A laden chemical tanker controlled by Eyal Ofer’s Zodiac Maritime was boarded by pirates or suspected Houthi rebels on Sunday after apparently being pursued for two days while sailing south in the southern Red Sea.
A few hours after the incident, it emerged that the vessel was freed after prompt intervention by Western naval forces.
The 20,000-dwt Central Park (built 2015) was boarded in the Gulf of Aden on the morning of 26 November by people from a boat that came alongside. The ship’s 22 crew members are believed to have retreated to the secure citadel for safety.
Zodiac told TradeWinds it was working closely with “coalition naval assets in the region” to resolve what it believed was a “suspected piracy incident”.
According to updated information sent by Zodiac a few hours later, at midnight London time, the ship was free and undamaged and its crew were safe.
“Zodiac … is pleased to confirm that its managed vessel, the Liberian-flagged chemical tanker Central Park … is safe and all of the crew, the vessel and cargo are unharmed,” a press representative for the company said.
“The suspected pirates who boarded the vessel earlier today have now left the vessel.
“We would like to thank the coalition forces who responded quickly, protecting assets in the area and upholding international maritime law.”
US Central Command said in a tweet that the destroyer USS Mason, with allied ships from the coalition counter-piracy task force TF 151 and associated aircraft, responded to a distress call from the tanker on Sunday after it reported being under attack by an unknown entity.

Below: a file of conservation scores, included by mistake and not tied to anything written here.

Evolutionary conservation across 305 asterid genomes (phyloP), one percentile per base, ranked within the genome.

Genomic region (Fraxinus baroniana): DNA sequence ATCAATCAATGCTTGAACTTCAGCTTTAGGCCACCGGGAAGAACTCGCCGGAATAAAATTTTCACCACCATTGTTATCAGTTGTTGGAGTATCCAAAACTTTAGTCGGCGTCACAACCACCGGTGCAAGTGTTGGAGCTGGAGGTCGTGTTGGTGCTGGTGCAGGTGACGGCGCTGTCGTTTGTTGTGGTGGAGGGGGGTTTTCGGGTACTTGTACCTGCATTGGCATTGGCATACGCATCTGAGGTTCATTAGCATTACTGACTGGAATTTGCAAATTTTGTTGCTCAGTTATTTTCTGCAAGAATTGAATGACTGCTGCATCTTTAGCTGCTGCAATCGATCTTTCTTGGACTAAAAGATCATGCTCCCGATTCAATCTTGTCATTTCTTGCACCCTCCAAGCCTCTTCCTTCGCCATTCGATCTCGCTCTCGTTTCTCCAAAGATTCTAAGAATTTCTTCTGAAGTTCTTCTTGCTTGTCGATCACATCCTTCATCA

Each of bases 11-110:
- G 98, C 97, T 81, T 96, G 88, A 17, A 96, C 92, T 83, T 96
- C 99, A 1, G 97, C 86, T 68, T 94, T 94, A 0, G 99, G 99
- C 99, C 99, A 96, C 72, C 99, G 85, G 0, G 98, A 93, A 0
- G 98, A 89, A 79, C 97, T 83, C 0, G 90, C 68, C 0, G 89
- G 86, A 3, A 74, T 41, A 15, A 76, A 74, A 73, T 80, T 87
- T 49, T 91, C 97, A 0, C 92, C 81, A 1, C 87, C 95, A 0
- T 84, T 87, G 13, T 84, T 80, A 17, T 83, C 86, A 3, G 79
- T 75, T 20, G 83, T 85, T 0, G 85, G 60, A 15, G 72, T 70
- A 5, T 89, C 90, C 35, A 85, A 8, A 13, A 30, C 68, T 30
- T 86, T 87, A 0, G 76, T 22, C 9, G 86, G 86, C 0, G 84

“Upon arrival, coalition elements demanded release of the vessel. Subsequently, five armed individuals debarked the ship and attempted to flee via their small boat,” the tweet said.
“The Mason pursued the attackers resulting in their eventual surrender.”
In the early hours of Monday, two ballistic missiles were then fired from Houthi-controlled areas in Yemen towards the general location of the USS Mason and Central Park, the US Central added.
They landed in the Gulf of Aden 10 nautical miles (18.5 km) from the ships.
“Maritime domain security is essential to regional stability,” said General Michael Erik Kurilla, US Central Command commander. “We will continue to work with allies and partners to ensure the safety and security of international shipping lanes.”
Doubts about piracy
Despite Zodiac’s statement that its ship was a victim of piracy, marine security expert Ambrey Analytics said evidence suggested the incident was “likely linked to state actors”, even though their identity has not been confirmed.
Ambrey also reported an attempt to spin the incident into a Western conspiracy.
“The apparent failure to take control of the vessel aligned with the report of a Hezbollah-aligned Lebanese outlet that dismissed the event later that evening,” Ambrey said.
The Lebanese report was quoted as saying: “The reports regarding the capture of an Israeli ship in the Gulf of Aden off the Yemeni coast are entirely questionable … sources warned against the real intentions behind releasing these reports, stressing that they are either an Israeli fabrication or a ploy to force the deployment of foreign forces.”